In The Cathcher in the Rye, how does childhood and adulthood Holden's vision of an ideal world?

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amerie's profile pic

Posted on (Answer #1)

For Holden, in an "ideal" world, everyone is still a bit naive about life.  Holden wants to protect children from having to face the harsh realities of life (thus his desire to be a "catcher in the rye").  He seems to feel so protective of others based on his own distorted perspective of the world.  He hates the falsity of other people, for example his school (Pencey Prep) which advertises its ability to turn out extraordinary young men, but all Holden sees around him is liars and thieves.  He sees his prep school as a microcosm of New York City, which is full of degenerates. 

Holden's parents, too, show his disdain for adulthood with their cocktail parties and high ranking social position.  They don't "parent" Holden, rather they just send his off to one boarding school after another.  There is no communication between parents and son.  Holden's sister Phoebe, however, reflects the honesty of childhood.  She says what she thinks; she is unafraid to confront life head on.  Adults seems to lose the ability to be honest and forthright about things.  Holden hates that about the process of growing up.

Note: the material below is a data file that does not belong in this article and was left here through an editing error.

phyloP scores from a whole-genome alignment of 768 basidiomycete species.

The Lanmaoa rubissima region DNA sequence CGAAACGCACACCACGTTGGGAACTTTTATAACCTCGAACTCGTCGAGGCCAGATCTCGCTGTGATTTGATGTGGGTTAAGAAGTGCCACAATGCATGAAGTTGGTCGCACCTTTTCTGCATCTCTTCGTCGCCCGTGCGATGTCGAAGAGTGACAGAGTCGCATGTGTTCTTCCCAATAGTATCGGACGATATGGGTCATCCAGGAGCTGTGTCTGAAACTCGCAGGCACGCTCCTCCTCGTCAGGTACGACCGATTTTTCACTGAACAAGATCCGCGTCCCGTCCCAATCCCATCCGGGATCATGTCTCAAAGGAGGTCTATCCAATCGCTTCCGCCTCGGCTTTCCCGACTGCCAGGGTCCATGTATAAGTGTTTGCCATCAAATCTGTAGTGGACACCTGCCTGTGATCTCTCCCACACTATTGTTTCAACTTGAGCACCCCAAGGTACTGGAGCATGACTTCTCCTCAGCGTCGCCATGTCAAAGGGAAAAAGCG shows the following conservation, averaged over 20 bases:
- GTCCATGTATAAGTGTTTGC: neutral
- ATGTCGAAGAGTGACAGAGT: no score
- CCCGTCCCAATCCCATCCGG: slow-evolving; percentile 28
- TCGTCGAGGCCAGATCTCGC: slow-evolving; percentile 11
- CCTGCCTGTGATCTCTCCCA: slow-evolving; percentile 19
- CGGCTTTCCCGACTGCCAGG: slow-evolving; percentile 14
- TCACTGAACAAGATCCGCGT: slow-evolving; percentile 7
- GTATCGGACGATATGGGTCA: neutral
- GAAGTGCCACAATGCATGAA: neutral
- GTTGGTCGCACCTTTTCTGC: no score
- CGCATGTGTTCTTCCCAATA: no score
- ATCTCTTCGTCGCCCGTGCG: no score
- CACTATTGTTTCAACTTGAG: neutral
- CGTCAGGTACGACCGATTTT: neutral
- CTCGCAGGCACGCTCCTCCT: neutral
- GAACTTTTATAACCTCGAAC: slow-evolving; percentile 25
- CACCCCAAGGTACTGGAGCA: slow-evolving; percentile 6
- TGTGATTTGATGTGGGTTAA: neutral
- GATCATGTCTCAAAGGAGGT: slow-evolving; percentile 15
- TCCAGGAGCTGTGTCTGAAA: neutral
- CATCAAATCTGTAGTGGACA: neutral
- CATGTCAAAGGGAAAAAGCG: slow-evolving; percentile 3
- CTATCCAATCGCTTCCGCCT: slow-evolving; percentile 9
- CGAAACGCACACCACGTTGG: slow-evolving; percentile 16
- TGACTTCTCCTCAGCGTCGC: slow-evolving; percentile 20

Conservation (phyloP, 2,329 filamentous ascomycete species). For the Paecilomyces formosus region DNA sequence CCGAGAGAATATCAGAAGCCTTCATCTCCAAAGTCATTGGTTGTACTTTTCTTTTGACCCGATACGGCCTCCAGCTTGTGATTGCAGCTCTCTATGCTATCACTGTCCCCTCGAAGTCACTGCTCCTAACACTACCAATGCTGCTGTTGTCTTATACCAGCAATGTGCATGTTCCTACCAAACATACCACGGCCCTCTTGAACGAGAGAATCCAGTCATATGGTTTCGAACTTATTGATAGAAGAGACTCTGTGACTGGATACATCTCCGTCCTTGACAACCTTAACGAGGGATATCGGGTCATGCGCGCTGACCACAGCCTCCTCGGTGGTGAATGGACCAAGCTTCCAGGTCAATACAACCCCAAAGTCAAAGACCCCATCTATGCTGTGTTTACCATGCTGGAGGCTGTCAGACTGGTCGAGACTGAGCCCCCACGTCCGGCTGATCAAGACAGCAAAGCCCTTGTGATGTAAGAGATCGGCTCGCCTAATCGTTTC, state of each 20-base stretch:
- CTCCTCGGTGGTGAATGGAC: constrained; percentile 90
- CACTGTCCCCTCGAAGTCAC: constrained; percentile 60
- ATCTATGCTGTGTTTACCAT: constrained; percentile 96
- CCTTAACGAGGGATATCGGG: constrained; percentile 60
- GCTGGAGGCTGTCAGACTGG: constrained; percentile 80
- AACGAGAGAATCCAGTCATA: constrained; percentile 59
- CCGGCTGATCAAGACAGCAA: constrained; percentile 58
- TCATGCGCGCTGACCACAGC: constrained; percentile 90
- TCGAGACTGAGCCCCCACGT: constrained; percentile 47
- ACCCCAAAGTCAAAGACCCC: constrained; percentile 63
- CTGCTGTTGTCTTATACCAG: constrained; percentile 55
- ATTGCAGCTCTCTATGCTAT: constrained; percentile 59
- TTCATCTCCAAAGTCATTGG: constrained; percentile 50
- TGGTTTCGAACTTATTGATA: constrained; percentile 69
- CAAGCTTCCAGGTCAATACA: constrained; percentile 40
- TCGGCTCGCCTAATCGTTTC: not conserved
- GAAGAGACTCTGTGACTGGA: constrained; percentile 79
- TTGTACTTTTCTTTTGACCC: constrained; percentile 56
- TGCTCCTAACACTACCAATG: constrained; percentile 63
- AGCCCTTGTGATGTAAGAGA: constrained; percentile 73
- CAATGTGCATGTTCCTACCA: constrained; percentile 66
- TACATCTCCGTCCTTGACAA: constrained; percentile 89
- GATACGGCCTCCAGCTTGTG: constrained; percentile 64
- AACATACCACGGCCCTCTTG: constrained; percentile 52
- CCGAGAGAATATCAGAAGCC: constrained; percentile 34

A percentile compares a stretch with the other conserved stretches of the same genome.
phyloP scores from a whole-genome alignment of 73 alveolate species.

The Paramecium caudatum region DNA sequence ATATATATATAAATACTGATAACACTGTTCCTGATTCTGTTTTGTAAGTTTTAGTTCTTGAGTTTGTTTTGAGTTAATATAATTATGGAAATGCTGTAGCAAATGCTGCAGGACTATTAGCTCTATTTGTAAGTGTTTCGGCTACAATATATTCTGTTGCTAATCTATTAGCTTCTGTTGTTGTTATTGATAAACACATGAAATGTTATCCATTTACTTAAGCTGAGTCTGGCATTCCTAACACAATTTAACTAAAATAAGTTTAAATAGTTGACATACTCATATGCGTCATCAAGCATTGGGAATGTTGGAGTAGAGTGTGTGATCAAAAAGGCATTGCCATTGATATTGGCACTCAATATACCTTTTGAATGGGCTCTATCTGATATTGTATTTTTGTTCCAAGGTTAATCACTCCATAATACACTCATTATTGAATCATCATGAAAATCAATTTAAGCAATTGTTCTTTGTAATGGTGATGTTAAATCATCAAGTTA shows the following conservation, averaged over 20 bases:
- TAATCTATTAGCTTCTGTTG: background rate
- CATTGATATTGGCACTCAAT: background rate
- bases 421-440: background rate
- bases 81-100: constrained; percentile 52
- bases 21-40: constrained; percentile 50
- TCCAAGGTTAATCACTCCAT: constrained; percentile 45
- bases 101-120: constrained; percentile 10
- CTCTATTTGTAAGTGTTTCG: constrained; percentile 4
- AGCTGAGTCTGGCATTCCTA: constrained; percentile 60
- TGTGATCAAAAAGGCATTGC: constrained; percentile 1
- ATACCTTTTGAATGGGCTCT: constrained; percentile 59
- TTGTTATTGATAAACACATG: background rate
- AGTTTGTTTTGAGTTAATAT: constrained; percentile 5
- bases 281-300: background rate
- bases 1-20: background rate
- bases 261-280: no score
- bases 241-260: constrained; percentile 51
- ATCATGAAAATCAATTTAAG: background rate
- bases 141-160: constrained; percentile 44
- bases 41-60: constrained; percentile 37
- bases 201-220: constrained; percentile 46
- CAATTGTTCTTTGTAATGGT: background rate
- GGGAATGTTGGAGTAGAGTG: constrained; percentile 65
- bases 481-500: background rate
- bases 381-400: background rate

In an "ideal" world, people would always be honest and true, not a bunch of phonies.

dreamer67xo's profile pic

Posted on (Answer #2)

Well in Holden's ideal world everyone is a child. Holden believes that as one grows they become corrupted by society and lose their innocence. Thats why Holden dreams of being the Catcher in the Rye. Holden wants to catch the children before they fall into the world of adults which to him is a world full of 'phonies'.


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